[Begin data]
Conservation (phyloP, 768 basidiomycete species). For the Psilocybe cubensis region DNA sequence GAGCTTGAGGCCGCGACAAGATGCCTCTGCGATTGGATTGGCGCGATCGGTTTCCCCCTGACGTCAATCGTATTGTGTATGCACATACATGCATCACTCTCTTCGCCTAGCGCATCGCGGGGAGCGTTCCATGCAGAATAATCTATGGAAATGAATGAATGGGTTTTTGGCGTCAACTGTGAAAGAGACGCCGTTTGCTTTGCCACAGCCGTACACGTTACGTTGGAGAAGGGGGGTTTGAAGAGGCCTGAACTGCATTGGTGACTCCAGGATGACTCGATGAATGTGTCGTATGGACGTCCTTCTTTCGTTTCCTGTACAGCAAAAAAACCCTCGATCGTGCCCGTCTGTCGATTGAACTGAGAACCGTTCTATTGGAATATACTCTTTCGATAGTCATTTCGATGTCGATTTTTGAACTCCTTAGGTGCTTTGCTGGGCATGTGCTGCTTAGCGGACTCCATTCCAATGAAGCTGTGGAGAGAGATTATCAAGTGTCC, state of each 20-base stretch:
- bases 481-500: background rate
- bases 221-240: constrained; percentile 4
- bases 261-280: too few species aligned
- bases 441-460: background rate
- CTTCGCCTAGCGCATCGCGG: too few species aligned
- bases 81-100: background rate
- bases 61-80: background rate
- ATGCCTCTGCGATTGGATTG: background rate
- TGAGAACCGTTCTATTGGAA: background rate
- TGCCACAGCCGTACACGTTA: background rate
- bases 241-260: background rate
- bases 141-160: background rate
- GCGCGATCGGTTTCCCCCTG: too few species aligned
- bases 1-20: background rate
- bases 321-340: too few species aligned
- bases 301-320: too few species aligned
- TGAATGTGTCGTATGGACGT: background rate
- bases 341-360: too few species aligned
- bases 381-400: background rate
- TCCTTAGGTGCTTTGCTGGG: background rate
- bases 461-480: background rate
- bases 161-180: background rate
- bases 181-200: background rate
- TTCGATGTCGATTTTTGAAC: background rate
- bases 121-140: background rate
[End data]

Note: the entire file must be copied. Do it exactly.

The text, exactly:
Conservation (phyloP, 768 basidiomycete species). For the Psilocybe cubensis region DNA sequence GAGCTTGAGGCCGCGACAAGATGCCTCTGCGATTGGATTGGCGCGATCGGTTTCCCCCTGACGTCAATCGTATTGTGTATGCACATACATGCATCACTCTCTTCGCCTAGCGCATCGCGGGGAGCGTTCCATGCAGAATAATCTATGGAAATGAATGAATGGGTTTTTGGCGTCAACTGTGAAAGAGACGCCGTTTGCTTTGCCACAGCCGTACACGTTACGTTGGAGAAGGGGGGTTTGAAGAGGCCTGAACTGCATTGGTGACTCCAGGATGACTCGATGAATGTGTCGTATGGACGTCCTTCTTTCGTTTCCTGTACAGCAAAAAAACCCTCGATCGTGCCCGTCTGTCGATTGAACTGAGAACCGTTCTATTGGAATATACTCTTTCGATAGTCATTTCGATGTCGATTTTTGAACTCCTTAGGTGCTTTGCTGGGCATGTGCTGCTTAGCGGACTCCATTCCAATGAAGCTGTGGAGAGAGATTATCAAGTGTCC, state of each 20-base stretch:
- bases 481-500: background rate
- bases 221-240: constrained; percentile 4
- bases 261-280: too few species aligned
- bases 441-460: background rate
- CTTCGCCTAGCGCATCGCGG: too few species aligned
- bases 81-100: background rate
- bases 61-80: background rate
- ATGCCTCTGCGATTGGATTG: background rate
- TGAGAACCGTTCTATTGGAA: background rate
- TGCCACAGCCGTACACGTTA: background rate
- bases 241-260: background rate
- bases 141-160: background rate
- GCGCGATCGGTTTCCCCCTG: too few species aligned
- bases 1-20: background rate
- bases 321-340: too few species aligned
- bases 301-320: too few species aligned
- TGAATGTGTCGTATGGACGT: background rate
- bases 341-360: too few species aligned
- bases 381-400: background rate
- TCCTTAGGTGCTTTGCTGGG: background rate
- bases 461-480: background rate
- bases 161-180: background rate
- bases 181-200: background rate
- TTCGATGTCGATTTTTGAAC: background rate
- bases 121-140: background rate